Column: As Trump leaves office, we talk about ‘bridging divides.’ Is that really possible?

A person with a megaphone talks to people behind a metal barrier
A supporter of President Trump, left, argues with protesters gathered at the Pennsylvania Convention Center in Philadelphia as votes are counted Nov. 5.
(John Minchillo / Associated Press )

When concentrations of hydrogen sulfide in the Salton Sea exceed 30 parts per billion, toxic compounds from agricultural and manufacturing runoff sometimes interact to produce a chemical reaction that is best described as a fart.

The flatulence of the inland sea smells like rotten eggs and rancid water, and winds can carry it all across the Southland, causing widespread chaos, confusion and disgust. Scientists and air quality officials run around testing dumpsters, landfills and cleanup sites until everyone realizes that, well, it’s just the Salton Sea farting again.

For these last four years, every Trump news cycle has reminded me of the Salton Sea’s flatulence: confusing, disgusting, and I can’t think of much else to say besides, “This smells absolutely awful.”

I haven’t said much about Trump these past four years. Not on Twitter, not in person, not even after becoming a columnist whose job was to weigh in on the day’s news.


My silence was less of an attempt at objective restraint and more a distaste for crowds. I felt like everything that could be said had been said, posted, hashtagged and perhaps even screen-printed onto T-shirts and tote bags.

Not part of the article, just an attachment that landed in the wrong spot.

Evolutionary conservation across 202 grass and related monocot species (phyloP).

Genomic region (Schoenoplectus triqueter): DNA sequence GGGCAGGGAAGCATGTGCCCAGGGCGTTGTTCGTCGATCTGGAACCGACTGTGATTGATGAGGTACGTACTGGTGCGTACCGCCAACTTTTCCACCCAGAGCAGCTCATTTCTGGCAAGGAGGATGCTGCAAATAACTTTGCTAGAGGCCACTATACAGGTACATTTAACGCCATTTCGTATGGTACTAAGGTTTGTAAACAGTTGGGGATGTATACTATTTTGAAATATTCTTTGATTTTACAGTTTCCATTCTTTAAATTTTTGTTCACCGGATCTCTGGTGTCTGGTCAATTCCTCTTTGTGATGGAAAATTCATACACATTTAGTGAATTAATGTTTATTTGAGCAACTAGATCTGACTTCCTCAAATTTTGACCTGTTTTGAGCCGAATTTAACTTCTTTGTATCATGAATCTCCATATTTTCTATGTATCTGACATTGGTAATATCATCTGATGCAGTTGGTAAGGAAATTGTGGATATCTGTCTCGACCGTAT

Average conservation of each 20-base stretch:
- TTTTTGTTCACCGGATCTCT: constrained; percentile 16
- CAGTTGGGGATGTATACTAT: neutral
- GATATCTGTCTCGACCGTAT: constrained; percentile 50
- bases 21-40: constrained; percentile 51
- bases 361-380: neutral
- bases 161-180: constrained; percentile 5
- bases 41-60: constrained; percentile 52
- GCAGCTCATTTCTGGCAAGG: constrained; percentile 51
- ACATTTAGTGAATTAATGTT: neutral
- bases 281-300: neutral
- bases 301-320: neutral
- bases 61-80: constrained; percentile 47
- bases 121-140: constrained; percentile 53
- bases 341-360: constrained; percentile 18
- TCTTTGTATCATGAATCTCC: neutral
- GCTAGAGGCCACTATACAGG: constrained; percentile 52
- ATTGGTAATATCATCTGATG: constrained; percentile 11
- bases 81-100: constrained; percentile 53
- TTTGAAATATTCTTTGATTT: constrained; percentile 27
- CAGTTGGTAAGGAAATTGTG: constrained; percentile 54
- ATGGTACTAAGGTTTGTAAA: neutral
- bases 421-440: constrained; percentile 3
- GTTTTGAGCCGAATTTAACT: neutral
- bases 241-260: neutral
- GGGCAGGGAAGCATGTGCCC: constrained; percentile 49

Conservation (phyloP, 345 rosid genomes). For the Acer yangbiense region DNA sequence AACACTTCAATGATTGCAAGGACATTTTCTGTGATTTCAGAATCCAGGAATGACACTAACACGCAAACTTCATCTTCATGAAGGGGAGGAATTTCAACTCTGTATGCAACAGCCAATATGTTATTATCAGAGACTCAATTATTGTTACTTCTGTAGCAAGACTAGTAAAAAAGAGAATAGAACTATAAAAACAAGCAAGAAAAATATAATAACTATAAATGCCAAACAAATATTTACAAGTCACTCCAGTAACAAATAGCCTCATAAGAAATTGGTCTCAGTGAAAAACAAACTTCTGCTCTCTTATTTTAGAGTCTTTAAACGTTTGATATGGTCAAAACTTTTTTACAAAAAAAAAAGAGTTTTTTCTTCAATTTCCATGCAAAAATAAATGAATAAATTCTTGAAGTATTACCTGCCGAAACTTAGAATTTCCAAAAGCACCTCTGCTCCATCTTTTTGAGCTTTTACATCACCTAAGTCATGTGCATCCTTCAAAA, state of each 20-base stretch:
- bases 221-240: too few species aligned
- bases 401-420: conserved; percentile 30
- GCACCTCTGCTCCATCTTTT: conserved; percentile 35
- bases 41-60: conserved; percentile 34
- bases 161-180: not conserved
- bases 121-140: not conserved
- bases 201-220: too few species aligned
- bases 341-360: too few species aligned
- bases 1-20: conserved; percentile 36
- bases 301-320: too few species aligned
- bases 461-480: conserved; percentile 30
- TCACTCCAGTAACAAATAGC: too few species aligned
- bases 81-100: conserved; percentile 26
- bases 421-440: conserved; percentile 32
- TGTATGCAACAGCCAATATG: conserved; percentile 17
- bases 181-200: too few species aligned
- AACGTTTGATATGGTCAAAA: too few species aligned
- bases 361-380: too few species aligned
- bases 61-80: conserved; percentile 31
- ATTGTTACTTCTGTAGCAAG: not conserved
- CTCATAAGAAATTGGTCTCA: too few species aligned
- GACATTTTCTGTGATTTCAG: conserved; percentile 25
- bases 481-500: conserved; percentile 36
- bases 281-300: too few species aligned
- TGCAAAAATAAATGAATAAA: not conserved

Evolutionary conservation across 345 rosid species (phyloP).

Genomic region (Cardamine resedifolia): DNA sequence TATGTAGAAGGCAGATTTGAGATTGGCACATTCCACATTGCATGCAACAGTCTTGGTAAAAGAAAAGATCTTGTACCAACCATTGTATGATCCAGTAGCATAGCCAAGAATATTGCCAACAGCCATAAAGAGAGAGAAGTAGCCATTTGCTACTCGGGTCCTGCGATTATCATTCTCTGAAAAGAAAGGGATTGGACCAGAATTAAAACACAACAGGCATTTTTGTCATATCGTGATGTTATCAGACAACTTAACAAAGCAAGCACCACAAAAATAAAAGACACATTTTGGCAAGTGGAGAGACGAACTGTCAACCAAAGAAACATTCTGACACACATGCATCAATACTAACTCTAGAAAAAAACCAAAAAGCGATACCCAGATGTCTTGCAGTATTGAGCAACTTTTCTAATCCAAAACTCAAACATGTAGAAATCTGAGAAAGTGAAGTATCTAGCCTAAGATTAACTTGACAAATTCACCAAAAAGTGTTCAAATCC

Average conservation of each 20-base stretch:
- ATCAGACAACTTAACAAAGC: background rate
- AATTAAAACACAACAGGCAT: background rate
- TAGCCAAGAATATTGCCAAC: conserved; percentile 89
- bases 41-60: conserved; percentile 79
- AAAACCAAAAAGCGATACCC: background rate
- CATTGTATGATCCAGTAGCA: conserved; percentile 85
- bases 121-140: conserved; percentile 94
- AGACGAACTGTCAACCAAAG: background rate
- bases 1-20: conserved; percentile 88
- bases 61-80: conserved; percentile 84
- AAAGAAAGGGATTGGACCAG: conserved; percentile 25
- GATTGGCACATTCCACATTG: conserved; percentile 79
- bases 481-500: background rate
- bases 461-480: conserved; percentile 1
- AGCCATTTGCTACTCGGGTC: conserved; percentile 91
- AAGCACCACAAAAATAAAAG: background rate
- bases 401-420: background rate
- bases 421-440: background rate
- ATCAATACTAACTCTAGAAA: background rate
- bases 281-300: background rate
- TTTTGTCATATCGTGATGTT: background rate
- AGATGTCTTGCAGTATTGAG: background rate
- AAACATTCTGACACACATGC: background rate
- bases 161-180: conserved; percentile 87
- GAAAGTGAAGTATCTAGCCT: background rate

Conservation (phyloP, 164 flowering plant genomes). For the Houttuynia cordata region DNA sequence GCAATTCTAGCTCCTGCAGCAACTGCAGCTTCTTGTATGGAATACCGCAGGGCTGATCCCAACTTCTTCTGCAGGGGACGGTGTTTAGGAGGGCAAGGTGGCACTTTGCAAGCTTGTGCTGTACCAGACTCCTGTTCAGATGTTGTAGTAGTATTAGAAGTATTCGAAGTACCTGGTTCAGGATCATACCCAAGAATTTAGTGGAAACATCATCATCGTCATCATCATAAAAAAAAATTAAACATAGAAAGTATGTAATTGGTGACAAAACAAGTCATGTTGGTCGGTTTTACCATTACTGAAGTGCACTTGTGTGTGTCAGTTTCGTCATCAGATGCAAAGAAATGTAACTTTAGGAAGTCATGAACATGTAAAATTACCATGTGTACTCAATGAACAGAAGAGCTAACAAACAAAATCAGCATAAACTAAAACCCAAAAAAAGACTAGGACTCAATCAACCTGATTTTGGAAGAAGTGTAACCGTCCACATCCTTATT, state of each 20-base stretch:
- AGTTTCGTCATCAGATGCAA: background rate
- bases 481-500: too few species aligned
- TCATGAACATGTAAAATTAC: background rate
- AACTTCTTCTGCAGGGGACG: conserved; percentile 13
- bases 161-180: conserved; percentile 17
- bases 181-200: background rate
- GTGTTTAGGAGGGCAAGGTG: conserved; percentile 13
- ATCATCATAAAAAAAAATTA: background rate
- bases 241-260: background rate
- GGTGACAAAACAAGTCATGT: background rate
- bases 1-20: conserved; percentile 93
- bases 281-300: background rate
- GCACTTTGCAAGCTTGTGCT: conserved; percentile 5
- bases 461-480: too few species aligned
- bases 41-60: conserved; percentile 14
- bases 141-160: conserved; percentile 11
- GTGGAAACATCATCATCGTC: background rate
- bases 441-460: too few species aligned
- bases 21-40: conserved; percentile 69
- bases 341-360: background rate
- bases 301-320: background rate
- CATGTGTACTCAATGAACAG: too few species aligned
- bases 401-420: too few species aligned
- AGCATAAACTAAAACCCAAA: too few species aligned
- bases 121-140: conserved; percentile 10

Trump hate was its own entire industry, with its own podcasts, talk shows and commentators. Entire careers were made out of coming up with the most viral reply to Trump’s latest tweet. I, too, believed that Trump was destroying much of what I find valuable about this country, but I had no desire to line up and pour water into the ocean.

And as a journalist, I also knew that I regularly interview Trump supporters and I needed them to feel like I’d hear them out. It’s a tradition that newspapers see themselves as a public square for different ideas, and it was in that tradition that our editorial page devoted an entire section to Trump supporters last week.

In their letters, Trump supporters criticized charged leftist rhetoric, scolded journalists for not being objective, bemoaned a general overemphasis on race and even pointed the finger at Los Angeles Times columnists like myself.

Online, many liberal readers castigated us for publishing veiled defenses of white supremacy, noted that newspapers have endlessly profiled Trump supporters and complained that the letters revealed nothing new.

As a journalist, I deeply believe in the principle that hearing out all sides is important before rendering judgement on any issue. But as an Asian American, I have to point out the reality: Newspapers have never come close to truly being a public square, especially for people of color and immigrants in Los Angeles. Our task is not to regain that status, but to earn it in the first place.